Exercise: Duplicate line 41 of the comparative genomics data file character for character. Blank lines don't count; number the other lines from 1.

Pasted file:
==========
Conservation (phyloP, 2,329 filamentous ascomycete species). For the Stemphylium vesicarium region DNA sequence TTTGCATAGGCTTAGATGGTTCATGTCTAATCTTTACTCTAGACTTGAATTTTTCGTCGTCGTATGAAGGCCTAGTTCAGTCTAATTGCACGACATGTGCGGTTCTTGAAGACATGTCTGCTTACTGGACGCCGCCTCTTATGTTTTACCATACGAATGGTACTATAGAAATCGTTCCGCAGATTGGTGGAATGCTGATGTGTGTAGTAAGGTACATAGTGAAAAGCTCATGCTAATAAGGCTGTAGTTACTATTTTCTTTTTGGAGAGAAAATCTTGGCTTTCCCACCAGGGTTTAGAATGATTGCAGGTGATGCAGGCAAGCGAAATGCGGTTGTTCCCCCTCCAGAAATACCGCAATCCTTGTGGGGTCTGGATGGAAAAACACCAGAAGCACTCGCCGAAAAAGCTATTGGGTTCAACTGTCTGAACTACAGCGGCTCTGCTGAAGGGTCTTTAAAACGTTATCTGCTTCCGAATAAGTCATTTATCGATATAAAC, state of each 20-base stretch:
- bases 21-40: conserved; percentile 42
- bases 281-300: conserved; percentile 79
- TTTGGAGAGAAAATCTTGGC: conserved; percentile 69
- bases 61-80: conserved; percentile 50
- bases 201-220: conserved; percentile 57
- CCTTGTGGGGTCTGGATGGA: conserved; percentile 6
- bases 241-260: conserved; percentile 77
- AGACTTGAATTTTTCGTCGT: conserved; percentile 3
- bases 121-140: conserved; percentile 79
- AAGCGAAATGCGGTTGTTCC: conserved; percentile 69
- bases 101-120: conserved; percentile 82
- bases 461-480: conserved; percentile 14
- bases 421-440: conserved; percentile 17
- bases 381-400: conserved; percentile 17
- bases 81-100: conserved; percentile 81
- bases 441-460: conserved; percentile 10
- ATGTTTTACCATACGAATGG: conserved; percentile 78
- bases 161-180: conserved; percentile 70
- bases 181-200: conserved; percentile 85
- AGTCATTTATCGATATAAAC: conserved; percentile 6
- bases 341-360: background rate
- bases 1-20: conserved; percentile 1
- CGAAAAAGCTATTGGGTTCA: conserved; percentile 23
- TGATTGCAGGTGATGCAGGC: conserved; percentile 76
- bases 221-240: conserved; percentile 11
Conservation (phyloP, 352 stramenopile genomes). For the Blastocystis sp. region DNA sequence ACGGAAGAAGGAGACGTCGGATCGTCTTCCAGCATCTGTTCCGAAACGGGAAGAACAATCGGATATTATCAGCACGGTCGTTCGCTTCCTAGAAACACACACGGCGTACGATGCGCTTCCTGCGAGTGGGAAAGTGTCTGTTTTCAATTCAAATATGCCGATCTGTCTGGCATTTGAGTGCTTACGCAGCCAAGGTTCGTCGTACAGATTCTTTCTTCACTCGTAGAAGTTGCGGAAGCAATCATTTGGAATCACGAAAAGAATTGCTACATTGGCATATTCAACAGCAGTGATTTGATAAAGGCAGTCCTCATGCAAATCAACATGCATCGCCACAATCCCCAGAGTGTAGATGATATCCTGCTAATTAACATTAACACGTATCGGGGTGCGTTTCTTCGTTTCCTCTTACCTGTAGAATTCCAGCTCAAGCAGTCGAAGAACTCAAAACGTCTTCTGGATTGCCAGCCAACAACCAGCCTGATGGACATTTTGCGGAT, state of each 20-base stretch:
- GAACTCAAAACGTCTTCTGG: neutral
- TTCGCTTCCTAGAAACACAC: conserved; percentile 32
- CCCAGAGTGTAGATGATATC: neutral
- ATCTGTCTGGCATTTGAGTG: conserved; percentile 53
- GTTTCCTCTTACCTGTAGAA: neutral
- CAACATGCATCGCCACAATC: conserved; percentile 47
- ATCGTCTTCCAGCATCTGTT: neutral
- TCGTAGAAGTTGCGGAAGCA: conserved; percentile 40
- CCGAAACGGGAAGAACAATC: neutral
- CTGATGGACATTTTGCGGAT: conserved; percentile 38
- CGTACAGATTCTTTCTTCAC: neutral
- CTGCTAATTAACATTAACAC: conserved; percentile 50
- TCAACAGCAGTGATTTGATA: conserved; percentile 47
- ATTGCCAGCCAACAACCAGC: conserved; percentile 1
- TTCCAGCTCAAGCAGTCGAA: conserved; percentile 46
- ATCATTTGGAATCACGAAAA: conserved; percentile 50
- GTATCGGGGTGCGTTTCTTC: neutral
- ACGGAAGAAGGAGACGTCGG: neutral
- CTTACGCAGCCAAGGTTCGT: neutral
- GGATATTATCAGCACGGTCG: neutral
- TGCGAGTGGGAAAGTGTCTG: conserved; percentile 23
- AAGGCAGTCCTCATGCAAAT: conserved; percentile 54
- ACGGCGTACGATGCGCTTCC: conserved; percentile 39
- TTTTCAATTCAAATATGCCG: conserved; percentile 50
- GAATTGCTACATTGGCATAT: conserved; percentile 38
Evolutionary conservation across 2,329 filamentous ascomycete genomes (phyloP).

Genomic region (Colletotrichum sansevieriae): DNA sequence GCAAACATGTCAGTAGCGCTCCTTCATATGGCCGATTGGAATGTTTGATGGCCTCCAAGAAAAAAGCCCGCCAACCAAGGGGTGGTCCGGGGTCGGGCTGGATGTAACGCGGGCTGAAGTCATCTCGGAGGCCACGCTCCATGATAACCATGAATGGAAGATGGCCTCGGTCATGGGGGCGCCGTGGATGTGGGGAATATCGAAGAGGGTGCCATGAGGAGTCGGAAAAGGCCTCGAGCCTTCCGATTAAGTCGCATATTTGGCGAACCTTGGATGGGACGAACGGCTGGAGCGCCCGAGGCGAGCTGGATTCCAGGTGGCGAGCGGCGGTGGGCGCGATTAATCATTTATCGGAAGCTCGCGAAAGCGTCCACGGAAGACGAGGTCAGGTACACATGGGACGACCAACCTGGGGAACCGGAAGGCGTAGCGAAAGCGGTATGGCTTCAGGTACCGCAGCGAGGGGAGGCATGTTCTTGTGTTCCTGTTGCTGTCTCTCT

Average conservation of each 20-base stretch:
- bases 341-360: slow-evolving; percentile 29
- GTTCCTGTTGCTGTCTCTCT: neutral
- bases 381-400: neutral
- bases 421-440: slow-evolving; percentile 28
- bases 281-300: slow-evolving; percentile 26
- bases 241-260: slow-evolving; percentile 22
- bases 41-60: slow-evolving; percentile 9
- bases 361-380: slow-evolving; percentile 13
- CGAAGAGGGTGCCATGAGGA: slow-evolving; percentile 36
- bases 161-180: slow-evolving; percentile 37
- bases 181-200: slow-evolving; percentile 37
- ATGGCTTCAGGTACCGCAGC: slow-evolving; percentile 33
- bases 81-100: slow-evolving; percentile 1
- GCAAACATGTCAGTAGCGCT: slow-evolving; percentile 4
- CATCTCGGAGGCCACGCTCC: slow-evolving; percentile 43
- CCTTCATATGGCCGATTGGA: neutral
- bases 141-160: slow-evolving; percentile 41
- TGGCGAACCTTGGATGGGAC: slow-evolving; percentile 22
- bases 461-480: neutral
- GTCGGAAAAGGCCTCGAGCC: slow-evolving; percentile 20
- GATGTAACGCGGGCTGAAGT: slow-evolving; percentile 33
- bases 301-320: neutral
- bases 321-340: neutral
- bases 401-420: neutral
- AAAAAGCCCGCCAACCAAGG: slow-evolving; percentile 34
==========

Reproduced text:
- ATTGCCAGCCAACAACCAGC: conserved; percentile 1